Take the 2-minute tour ×
Mathematics Stack Exchange is a question and answer site for people studying math at any level and professionals in related fields. It's 100% free, no registration required.

I'm doing a multiple linear regression with interacting variables. I'll give you an example:

$y$=value, $x_1$=material, $x_2$=weight, $x_3$=color

$x_1$ and $x_2$ are interacting variables but $x_3$ is not. Right now I'm using something like: $$ y = a_0 + a_1x_1 + a_2x_2 + a_3x_3 + a_{12}x_1x_2 + u $$ I'm pretty new to regression analysis so I wonder if there is any way to convert this formula to something like $$ y = a_0 + a_1x_1 + a_2x_2 + a_3x_3 + u $$ so I can see how much effect $x_1$ and $x_2$ have simply by looking at $a_1$ and $a_2$? What I want to do is to just be able to look at the equation and understand how much 1 kg of extra weight adds in value without needing to calculate y. Splitting up the interaction term $a_{12}$ and distributing the effect over $a_1$ and $a_2$ if you guys understand what I mean. Maybe it's not possible or maybe there is a better regression method that is more suited for this, I don't know. I'd love to get some pointers from you guys.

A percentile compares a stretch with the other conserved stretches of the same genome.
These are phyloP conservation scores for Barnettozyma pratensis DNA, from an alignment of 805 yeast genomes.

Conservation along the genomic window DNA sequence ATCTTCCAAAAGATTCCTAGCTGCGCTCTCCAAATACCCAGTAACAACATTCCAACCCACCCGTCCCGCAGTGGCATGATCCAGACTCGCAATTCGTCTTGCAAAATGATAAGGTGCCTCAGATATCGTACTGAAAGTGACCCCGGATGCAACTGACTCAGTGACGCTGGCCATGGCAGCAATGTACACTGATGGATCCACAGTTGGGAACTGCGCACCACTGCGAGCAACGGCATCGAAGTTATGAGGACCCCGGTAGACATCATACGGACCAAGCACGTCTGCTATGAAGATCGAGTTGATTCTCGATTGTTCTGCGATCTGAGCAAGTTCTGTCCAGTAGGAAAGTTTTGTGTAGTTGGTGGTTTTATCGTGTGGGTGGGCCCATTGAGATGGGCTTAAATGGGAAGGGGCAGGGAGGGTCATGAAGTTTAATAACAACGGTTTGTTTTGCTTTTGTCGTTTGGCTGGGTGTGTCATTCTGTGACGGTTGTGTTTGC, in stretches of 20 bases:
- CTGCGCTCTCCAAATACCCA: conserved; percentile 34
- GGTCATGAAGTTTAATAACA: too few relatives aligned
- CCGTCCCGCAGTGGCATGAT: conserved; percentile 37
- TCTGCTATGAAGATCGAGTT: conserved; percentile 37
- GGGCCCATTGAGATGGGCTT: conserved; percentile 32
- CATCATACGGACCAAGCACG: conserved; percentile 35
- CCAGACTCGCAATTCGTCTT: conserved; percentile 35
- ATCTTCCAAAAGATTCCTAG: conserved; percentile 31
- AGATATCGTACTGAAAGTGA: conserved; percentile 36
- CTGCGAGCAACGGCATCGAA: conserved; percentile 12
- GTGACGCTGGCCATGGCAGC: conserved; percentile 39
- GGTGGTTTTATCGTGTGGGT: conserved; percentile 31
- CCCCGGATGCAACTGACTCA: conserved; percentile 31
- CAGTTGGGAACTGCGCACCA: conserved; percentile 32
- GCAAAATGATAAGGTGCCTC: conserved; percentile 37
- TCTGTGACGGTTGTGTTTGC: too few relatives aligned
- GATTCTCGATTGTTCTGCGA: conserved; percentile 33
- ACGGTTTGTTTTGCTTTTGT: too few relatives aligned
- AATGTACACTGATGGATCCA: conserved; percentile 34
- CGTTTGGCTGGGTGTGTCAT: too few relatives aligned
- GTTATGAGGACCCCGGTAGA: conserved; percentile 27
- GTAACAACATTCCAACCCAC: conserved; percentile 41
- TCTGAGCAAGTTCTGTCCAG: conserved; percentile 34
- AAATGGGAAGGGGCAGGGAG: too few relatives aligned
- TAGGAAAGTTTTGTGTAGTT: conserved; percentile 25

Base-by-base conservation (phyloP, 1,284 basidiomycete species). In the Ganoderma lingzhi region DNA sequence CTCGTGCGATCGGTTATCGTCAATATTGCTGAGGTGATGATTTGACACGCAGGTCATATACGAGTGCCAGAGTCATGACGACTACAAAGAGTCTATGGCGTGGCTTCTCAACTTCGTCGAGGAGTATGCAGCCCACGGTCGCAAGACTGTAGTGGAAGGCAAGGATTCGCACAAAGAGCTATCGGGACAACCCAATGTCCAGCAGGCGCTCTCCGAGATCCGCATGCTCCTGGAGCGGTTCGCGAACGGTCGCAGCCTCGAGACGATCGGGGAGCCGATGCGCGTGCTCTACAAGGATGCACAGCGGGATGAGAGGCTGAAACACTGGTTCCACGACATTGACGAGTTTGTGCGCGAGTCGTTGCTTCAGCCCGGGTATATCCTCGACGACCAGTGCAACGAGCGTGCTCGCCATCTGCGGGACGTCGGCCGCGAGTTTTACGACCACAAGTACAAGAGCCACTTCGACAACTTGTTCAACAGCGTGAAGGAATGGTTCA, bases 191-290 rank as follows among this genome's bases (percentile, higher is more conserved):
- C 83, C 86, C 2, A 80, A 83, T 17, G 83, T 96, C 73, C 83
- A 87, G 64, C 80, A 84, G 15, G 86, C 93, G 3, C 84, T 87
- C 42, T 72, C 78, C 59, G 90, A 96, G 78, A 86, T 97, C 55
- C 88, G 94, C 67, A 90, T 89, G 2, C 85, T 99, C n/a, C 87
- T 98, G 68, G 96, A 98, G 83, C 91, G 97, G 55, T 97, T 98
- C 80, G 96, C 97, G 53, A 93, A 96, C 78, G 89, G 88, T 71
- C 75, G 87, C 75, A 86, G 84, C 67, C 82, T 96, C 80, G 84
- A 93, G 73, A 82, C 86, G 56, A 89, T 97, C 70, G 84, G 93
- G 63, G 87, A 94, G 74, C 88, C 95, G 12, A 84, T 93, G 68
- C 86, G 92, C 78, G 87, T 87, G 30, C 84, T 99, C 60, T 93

Thanks.

share|improve this question

2 Answers 2

If interaction is significant then model $y=\alpha_0+\alpha_1x_1+\alpha_2x_2+\alpha_3x_3+\alpha_{12}x_1x_2$ is pretty good, however, interaction term $x_1x_2$ is non-distributable - this is the reason it is called interaction term. If $\alpha_{12}=4$, we can not know whether we should add 1 to $\alpha_1$ and 3 to $\alpha_2$ or vice versa - they affect $y$ together.

share|improve this answer

The effect of $x_1$ depends on the value of $x_2$. For a particular value of $x_2$, the effect of $x_1$ is $$ \frac{\partial y}{\partial x_1}=a_1+a_{12}x_2 $$

share|improve this answer

Your Answer

 
discard

By posting your answer, you agree to the privacy policy and terms of service.

Not the answer you're looking for? Browse other questions tagged or ask your own question.